While the man’s mouth is closed – he is not eating nor talking, he just feels that he is a part of the social environment or is looking out not to miss anything suspicious; the woman’s mouth is opened. Is she talking, singing or just ready to respond and showing this readiness even before she is asked the question? May be, she is selling something while the man is her patron or bodyguard. May be, she is a pop-star and the man is her promoter?

But the scandal of the sculpture is the couple’s organs of vision. His giant all-observant gaze of two eyes in one is simultaneously monolithic and two-directional. The man looks in front of himself but also to the side where his spouse stands. He has to at once monitor/control these two areas – what is ahead of the couple and what’s going on around the woman: he has to protect the couple’s safety and simultaneously their couple-hood as such – his spouse as his possession. But she doesn’t have eyes at all! Isn’t traditional woman (woman as a part of the couple, without an individual destiny) the one who doesn’t need her own sight – her own eyes and gaze? Or she hasn’t been allowed to use her eyes because her man doesn’t trust her. She has to pretend that she doesn’t have eyes.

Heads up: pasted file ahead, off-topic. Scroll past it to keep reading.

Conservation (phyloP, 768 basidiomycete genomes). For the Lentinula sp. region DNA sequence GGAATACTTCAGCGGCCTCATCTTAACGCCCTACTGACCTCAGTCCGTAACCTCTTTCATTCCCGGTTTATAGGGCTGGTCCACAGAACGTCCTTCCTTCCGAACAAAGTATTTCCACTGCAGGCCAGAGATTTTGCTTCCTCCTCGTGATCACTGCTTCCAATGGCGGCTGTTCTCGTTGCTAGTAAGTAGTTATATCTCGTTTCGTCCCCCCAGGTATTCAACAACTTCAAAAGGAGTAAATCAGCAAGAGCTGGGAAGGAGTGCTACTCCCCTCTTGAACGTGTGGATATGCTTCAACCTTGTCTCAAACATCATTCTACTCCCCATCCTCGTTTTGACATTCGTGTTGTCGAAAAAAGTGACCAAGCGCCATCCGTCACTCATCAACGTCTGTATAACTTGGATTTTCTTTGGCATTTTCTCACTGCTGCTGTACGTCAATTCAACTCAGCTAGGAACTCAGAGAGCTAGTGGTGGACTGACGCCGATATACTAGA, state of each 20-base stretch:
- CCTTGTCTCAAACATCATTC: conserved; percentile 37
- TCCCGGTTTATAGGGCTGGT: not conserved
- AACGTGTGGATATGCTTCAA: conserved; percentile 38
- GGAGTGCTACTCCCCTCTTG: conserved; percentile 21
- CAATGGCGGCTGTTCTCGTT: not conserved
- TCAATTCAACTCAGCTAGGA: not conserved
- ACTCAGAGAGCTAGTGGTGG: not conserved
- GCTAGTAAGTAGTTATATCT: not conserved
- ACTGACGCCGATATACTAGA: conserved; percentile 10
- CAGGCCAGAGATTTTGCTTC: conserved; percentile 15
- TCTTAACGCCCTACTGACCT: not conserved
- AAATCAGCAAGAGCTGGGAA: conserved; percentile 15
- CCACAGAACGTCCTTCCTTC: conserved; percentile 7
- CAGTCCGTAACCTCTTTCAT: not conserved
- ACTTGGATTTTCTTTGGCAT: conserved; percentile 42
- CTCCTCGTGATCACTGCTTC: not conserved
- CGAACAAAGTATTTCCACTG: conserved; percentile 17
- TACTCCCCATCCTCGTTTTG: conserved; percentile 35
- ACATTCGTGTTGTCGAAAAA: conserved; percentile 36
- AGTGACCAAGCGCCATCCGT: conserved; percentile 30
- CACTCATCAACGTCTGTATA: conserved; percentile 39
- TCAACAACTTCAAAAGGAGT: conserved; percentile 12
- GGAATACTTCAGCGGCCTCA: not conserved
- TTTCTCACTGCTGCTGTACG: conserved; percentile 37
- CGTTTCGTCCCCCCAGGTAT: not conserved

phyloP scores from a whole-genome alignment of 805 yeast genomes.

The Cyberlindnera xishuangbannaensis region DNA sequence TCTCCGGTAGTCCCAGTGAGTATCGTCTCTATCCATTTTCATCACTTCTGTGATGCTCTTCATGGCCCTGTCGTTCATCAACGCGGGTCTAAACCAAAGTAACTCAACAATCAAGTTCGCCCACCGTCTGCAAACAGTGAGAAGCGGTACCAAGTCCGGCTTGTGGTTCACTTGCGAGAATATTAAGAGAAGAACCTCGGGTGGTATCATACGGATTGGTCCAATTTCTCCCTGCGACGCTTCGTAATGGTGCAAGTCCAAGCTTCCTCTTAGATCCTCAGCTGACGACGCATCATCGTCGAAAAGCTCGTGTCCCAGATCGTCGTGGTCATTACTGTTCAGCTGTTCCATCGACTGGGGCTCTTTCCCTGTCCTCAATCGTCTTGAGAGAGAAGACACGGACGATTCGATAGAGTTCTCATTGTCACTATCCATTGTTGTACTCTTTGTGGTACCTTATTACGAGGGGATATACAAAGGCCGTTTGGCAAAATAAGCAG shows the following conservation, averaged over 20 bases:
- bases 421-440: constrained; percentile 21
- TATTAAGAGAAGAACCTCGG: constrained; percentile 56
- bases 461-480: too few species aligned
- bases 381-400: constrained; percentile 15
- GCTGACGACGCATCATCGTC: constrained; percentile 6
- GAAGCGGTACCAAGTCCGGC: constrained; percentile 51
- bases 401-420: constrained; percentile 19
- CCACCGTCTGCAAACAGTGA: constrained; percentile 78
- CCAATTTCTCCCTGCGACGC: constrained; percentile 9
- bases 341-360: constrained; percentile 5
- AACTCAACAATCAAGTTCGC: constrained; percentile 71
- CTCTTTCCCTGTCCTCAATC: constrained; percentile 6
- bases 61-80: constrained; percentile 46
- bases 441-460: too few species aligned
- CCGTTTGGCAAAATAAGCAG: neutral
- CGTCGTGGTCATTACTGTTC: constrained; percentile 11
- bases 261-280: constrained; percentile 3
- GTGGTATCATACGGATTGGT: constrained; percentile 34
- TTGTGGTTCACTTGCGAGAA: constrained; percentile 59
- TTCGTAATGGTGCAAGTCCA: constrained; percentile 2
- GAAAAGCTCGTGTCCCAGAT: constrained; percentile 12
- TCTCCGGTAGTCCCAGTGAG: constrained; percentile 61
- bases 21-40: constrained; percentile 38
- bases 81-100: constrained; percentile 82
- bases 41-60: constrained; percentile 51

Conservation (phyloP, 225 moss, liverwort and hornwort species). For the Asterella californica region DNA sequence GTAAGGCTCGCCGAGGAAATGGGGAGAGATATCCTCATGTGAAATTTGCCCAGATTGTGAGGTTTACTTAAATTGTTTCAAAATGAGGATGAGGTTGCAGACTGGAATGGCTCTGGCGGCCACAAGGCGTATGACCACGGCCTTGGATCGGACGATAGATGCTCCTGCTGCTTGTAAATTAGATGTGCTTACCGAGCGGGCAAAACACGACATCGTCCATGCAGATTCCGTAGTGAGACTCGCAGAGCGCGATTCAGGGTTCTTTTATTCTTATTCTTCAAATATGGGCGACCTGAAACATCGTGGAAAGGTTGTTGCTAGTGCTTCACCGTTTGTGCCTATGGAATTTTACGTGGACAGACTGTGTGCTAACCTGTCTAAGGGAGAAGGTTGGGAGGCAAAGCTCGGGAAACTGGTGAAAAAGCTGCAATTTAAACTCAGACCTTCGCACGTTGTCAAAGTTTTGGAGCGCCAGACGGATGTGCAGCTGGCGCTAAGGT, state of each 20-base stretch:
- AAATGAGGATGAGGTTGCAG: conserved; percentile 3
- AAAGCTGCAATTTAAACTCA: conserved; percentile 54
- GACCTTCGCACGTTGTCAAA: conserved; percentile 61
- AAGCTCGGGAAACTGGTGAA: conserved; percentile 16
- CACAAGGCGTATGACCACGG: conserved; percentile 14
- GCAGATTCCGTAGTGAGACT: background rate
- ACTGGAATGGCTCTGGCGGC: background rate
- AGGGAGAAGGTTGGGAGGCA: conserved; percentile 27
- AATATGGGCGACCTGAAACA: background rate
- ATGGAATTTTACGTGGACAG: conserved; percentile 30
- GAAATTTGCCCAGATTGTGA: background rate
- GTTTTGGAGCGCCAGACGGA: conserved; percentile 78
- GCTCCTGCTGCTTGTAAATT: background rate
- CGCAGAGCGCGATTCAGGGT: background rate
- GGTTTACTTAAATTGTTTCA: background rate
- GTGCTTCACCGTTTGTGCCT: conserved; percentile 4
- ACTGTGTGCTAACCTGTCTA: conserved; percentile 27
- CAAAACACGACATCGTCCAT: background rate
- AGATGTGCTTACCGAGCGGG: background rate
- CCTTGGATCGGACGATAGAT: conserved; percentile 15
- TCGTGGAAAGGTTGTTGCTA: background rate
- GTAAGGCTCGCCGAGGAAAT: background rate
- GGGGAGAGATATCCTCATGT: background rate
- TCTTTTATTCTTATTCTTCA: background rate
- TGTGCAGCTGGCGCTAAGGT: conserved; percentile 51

Are they harlot and pimp? – Or a salesman and a saleswoman? Or, perhaps they offer some kind of a special service? Could they be religious preachers or political propagandists? Or, may be, they are just a traditional couple witty artists like Giacometti cannot resist poke fun at? Serious artists are often simultaneously – “emotionally frivolous” and “intellectually extreme”. They happen to always be post-conservative with their post-traditional sensibility. The (simpleminded) traditionalists with their archaic (not reflected upon) emotional reactions and the cognitive and behavioral stereotypes are often targeted by artists’ sarcasm.